Seeing a limit tricks us into believing that there is a shortage or it’s an incredibly good deal. But this isn’t always the case. Only buy what you need and you will always be buying the proper amount.
5. Sales run in cycles.
That great deal will almost assuredly come around again. There is never a need to go crazy and buy four or five times what you will be needing in the immediate future. If you regularly take the time to read grocery store fliers, you’ll get a good idea of how often items you use go on sale and buy accordingly.
In the meantime, for most families stocking up means that you either go through the product much faster than you would have normally because it seems like you have plenty or it can become suddenly unappealing with nobody wanting to eat it.
6. You don’t always save in bulk.
Larger packages don’t always have a lower per unit price than smaller ones. Be sure to check if you are buying in bulk to save money. If you are using coupons, you might save even more by buying several of the smaller sizes and applying a coupon to each one.
It’s easy for our eyes to fall victim to the more for less mentality, but this will actually save you money far less than you probably think. Read the fine print, do the math, and make the decision that’s best for your budget.
7. You don’t have to go down every aisle.
Why tempt yourself and waste your valuable time? Stick to the areas of the store that have the items on your list and ignore the rest. Again, with experience you’ll be able to write your list ahead of time and organize it by aisle, especially if you frequent the same grocery store most of the time.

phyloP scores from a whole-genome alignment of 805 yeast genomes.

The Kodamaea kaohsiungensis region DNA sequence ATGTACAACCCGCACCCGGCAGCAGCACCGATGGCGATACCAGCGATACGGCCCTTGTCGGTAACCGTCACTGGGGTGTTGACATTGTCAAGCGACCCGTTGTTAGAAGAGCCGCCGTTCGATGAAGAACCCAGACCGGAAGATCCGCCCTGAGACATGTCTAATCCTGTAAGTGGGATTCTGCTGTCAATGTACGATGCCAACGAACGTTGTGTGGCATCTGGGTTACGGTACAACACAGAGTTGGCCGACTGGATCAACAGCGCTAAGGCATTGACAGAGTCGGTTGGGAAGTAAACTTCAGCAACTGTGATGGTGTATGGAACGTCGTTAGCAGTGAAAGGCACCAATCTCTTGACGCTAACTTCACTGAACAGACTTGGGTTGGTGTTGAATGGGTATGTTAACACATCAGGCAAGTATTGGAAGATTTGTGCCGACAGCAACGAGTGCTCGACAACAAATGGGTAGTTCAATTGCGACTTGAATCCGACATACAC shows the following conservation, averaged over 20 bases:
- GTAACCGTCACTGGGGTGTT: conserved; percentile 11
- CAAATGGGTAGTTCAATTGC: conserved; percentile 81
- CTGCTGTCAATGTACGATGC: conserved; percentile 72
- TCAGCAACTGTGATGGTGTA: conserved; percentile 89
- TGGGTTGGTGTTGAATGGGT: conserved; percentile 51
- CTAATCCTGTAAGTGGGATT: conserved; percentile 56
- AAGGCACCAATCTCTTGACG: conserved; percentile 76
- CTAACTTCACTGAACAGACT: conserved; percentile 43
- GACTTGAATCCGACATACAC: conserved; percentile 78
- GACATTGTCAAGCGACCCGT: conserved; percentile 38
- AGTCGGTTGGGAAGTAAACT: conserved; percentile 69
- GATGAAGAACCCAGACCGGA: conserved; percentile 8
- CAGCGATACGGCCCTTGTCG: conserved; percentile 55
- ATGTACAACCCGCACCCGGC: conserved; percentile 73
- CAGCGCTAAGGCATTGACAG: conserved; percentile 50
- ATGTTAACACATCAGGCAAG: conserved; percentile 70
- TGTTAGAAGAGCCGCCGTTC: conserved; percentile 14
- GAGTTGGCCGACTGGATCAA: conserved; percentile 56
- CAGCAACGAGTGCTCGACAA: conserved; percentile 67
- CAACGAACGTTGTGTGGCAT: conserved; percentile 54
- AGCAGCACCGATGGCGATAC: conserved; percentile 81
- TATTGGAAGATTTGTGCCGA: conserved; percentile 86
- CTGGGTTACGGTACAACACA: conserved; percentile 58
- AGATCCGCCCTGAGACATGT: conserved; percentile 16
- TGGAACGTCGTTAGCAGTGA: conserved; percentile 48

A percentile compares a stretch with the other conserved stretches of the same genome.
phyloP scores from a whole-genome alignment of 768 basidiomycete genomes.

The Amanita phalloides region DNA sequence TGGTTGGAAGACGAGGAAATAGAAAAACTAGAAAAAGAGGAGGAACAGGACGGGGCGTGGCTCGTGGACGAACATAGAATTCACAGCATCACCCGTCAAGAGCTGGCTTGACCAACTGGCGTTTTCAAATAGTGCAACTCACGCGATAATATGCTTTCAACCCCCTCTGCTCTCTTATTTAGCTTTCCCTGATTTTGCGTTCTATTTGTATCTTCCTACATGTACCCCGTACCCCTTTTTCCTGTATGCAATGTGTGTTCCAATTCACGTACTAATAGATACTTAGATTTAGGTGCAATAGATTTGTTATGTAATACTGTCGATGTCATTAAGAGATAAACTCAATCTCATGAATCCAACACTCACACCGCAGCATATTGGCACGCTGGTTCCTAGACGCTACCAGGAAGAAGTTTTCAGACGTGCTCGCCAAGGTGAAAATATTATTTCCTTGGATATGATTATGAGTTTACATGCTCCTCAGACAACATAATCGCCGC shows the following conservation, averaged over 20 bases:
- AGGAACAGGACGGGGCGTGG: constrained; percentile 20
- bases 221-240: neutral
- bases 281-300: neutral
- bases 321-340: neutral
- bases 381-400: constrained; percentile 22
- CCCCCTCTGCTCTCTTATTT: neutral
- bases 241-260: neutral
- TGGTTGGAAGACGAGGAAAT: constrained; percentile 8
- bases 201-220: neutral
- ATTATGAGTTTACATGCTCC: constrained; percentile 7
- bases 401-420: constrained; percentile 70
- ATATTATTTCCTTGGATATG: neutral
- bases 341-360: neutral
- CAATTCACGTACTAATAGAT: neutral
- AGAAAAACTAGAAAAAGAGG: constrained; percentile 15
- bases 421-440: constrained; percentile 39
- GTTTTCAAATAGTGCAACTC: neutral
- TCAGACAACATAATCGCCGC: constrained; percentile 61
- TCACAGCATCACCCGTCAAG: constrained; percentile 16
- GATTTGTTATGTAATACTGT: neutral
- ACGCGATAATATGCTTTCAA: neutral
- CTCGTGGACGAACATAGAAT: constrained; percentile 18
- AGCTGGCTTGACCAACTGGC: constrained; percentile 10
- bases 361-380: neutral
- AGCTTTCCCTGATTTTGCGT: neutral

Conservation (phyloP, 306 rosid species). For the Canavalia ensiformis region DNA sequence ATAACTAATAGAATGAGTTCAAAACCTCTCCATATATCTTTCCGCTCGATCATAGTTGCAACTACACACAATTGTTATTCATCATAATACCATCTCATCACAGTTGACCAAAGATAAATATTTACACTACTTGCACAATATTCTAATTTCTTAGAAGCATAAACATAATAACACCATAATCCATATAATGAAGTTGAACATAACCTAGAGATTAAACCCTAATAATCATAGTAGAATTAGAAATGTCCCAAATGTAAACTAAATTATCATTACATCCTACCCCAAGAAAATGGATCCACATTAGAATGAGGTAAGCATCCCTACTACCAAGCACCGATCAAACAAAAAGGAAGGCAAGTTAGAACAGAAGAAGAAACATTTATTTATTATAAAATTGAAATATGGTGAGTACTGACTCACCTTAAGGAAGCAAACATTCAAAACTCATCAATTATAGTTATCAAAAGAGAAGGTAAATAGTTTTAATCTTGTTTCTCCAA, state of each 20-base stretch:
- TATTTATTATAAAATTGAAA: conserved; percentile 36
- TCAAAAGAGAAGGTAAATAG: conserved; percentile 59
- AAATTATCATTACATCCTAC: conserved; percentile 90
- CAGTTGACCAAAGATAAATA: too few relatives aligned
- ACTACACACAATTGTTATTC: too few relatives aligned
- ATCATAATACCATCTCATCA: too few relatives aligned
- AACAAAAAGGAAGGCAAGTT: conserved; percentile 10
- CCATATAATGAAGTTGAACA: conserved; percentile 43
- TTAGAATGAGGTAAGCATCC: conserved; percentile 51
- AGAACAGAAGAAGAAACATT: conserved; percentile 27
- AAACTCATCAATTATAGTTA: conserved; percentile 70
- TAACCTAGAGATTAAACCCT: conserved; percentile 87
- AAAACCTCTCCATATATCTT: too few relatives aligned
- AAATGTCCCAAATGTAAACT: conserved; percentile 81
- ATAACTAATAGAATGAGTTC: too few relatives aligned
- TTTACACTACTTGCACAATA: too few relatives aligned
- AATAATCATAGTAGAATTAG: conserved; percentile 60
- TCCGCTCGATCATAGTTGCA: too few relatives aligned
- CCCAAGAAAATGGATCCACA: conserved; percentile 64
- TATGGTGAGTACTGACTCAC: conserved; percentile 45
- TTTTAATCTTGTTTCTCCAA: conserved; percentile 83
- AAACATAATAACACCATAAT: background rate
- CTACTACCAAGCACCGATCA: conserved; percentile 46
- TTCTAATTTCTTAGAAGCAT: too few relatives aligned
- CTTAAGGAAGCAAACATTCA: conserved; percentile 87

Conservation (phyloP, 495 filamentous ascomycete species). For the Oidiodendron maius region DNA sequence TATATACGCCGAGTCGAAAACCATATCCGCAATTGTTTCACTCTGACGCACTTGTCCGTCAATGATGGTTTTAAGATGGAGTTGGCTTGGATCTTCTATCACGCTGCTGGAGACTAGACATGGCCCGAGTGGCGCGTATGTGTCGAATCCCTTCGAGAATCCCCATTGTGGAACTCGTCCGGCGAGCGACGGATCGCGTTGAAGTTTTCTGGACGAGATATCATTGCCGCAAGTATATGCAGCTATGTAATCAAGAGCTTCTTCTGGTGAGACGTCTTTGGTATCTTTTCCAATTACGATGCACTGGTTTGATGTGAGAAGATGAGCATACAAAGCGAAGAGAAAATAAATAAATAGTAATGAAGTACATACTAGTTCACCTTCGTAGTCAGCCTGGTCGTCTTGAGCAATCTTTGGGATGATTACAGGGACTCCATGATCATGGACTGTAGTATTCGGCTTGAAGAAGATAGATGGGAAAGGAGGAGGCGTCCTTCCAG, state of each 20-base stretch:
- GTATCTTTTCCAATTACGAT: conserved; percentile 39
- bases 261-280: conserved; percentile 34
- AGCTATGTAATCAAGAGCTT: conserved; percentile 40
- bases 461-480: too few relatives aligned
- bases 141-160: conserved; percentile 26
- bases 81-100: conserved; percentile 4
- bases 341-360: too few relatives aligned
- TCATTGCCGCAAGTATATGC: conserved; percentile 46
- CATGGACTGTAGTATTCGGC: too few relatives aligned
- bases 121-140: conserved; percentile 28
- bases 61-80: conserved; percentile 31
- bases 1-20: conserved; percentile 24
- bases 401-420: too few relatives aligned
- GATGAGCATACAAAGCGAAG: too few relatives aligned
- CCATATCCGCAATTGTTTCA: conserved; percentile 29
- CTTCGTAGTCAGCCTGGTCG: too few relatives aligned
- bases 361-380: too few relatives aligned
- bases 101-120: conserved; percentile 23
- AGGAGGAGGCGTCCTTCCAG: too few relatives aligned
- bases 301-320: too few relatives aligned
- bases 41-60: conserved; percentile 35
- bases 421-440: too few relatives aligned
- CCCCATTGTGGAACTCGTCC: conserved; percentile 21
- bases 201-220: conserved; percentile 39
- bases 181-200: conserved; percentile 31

Avoid the need to look at everything to find what you need, and you won’t feel the sudden need to buy things you weren’t looking for in the first place.
8. The store brand isn’t always the cheapest.
We hear a lot about saving money with store brands and generics. Urban legend clearly states that these store brands will often lead to a great deal. However, sometimes people looking to save money automatically reach for the store brand without ever checking to see how much they are really saving.
Yes, they might be priced a few pennies lower, but most name brand products also have coupons available. This means you can often get them for cheaper than the store brand.
9. Scanners are not infallible.